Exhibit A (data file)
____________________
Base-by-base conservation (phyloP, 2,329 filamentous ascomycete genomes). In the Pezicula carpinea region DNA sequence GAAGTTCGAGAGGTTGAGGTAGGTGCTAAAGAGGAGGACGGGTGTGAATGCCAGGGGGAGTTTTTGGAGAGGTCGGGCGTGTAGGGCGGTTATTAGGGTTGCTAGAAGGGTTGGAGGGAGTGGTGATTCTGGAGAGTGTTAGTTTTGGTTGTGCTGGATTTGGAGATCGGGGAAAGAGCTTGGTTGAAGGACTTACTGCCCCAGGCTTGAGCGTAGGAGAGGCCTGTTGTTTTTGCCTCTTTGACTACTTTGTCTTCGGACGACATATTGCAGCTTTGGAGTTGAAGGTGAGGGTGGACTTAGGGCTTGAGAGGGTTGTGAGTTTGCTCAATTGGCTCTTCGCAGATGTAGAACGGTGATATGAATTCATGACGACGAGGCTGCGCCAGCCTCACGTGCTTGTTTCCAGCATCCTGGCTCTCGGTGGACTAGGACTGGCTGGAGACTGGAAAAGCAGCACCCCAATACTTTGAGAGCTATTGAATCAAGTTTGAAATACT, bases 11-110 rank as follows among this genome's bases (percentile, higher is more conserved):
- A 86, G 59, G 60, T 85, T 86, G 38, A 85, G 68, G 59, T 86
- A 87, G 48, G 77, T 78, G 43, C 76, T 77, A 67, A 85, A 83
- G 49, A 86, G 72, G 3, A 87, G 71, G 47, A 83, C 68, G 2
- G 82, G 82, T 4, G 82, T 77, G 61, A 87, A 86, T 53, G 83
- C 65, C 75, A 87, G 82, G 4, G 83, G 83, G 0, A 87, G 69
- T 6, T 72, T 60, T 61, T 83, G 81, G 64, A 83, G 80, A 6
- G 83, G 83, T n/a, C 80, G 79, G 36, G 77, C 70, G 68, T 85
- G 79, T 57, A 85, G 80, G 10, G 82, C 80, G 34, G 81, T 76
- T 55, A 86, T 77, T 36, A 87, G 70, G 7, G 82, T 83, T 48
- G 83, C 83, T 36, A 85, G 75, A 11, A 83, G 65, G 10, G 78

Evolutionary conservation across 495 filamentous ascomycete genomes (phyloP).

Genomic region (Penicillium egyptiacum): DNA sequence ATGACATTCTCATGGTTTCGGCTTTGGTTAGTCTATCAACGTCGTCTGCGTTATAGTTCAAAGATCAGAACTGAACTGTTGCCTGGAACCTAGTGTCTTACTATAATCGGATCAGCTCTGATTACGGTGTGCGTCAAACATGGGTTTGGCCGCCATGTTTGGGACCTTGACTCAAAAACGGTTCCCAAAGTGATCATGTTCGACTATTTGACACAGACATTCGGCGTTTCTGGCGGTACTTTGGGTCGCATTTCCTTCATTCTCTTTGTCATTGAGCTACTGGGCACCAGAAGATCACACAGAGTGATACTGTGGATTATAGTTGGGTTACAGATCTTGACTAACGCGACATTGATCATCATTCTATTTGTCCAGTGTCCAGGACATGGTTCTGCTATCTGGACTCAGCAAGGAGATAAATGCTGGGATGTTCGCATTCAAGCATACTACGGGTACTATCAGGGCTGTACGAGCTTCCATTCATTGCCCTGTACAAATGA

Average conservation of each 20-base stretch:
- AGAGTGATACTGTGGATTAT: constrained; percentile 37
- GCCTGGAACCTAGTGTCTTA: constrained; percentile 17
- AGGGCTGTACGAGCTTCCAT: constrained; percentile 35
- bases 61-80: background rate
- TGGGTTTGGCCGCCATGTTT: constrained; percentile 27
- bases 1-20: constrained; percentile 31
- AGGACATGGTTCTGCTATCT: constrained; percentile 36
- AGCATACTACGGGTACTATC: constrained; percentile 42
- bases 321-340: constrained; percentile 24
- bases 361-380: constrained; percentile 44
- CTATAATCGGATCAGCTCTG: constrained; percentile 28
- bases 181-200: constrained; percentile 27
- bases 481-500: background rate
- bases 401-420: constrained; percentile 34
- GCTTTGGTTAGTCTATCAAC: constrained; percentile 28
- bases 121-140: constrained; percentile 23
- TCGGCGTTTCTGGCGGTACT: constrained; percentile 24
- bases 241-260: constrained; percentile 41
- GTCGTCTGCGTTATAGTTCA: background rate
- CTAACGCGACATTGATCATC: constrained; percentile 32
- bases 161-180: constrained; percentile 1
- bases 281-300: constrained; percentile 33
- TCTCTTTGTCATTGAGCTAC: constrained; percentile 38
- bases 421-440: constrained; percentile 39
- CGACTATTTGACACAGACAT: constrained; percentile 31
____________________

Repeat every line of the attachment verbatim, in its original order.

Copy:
Base-by-base conservation (phyloP, 2,329 filamentous ascomycete genomes). In the Pezicula carpinea region DNA sequence GAAGTTCGAGAGGTTGAGGTAGGTGCTAAAGAGGAGGACGGGTGTGAATGCCAGGGGGAGTTTTTGGAGAGGTCGGGCGTGTAGGGCGGTTATTAGGGTTGCTAGAAGGGTTGGAGGGAGTGGTGATTCTGGAGAGTGTTAGTTTTGGTTGTGCTGGATTTGGAGATCGGGGAAAGAGCTTGGTTGAAGGACTTACTGCCCCAGGCTTGAGCGTAGGAGAGGCCTGTTGTTTTTGCCTCTTTGACTACTTTGTCTTCGGACGACATATTGCAGCTTTGGAGTTGAAGGTGAGGGTGGACTTAGGGCTTGAGAGGGTTGTGAGTTTGCTCAATTGGCTCTTCGCAGATGTAGAACGGTGATATGAATTCATGACGACGAGGCTGCGCCAGCCTCACGTGCTTGTTTCCAGCATCCTGGCTCTCGGTGGACTAGGACTGGCTGGAGACTGGAAAAGCAGCACCCCAATACTTTGAGAGCTATTGAATCAAGTTTGAAATACT, bases 11-110 rank as follows among this genome's bases (percentile, higher is more conserved):
- A 86, G 59, G 60, T 85, T 86, G 38, A 85, G 68, G 59, T 86
- A 87, G 48, G 77, T 78, G 43, C 76, T 77, A 67, A 85, A 83
- G 49, A 86, G 72, G 3, A 87, G 71, G 47, A 83, C 68, G 2
- G 82, G 82, T 4, G 82, T 77, G 61, A 87, A 86, T 53, G 83
- C 65, C 75, A 87, G 82, G 4, G 83, G 83, G 0, A 87, G 69
- T 6, T 72, T 60, T 61, T 83, G 81, G 64, A 83, G 80, A 6
- G 83, G 83, T n/a, C 80, G 79, G 36, G 77, C 70, G 68, T 85
- G 79, T 57, A 85, G 80, G 10, G 82, C 80, G 34, G 81, T 76
- T 55, A 86, T 77, T 36, A 87, G 70, G 7, G 82, T 83, T 48
- G 83, C 83, T 36, A 85, G 75, A 11, A 83, G 65, G 10, G 78

Evolutionary conservation across 495 filamentous ascomycete genomes (phyloP).

Genomic region (Penicillium egyptiacum): DNA sequence ATGACATTCTCATGGTTTCGGCTTTGGTTAGTCTATCAACGTCGTCTGCGTTATAGTTCAAAGATCAGAACTGAACTGTTGCCTGGAACCTAGTGTCTTACTATAATCGGATCAGCTCTGATTACGGTGTGCGTCAAACATGGGTTTGGCCGCCATGTTTGGGACCTTGACTCAAAAACGGTTCCCAAAGTGATCATGTTCGACTATTTGACACAGACATTCGGCGTTTCTGGCGGTACTTTGGGTCGCATTTCCTTCATTCTCTTTGTCATTGAGCTACTGGGCACCAGAAGATCACACAGAGTGATACTGTGGATTATAGTTGGGTTACAGATCTTGACTAACGCGACATTGATCATCATTCTATTTGTCCAGTGTCCAGGACATGGTTCTGCTATCTGGACTCAGCAAGGAGATAAATGCTGGGATGTTCGCATTCAAGCATACTACGGGTACTATCAGGGCTGTACGAGCTTCCATTCATTGCCCTGTACAAATGA

Average conservation of each 20-base stretch:
- AGAGTGATACTGTGGATTAT: constrained; percentile 37
- GCCTGGAACCTAGTGTCTTA: constrained; percentile 17
- AGGGCTGTACGAGCTTCCAT: constrained; percentile 35
- bases 61-80: background rate
- TGGGTTTGGCCGCCATGTTT: constrained; percentile 27
- bases 1-20: constrained; percentile 31
- AGGACATGGTTCTGCTATCT: constrained; percentile 36
- AGCATACTACGGGTACTATC: constrained; percentile 42
- bases 321-340: constrained; percentile 24
- bases 361-380: constrained; percentile 44
- CTATAATCGGATCAGCTCTG: constrained; percentile 28
- bases 181-200: constrained; percentile 27
- bases 481-500: background rate
- bases 401-420: constrained; percentile 34
- GCTTTGGTTAGTCTATCAAC: constrained; percentile 28
- bases 121-140: constrained; percentile 23
- TCGGCGTTTCTGGCGGTACT: constrained; percentile 24
- bases 241-260: constrained; percentile 41
- GTCGTCTGCGTTATAGTTCA: background rate
- CTAACGCGACATTGATCATC: constrained; percentile 32
- bases 161-180: constrained; percentile 1
- bases 281-300: constrained; percentile 33
- TCTCTTTGTCATTGAGCTAC: constrained; percentile 38
- bases 421-440: constrained; percentile 39
- CGACTATTTGACACAGACAT: constrained; percentile 31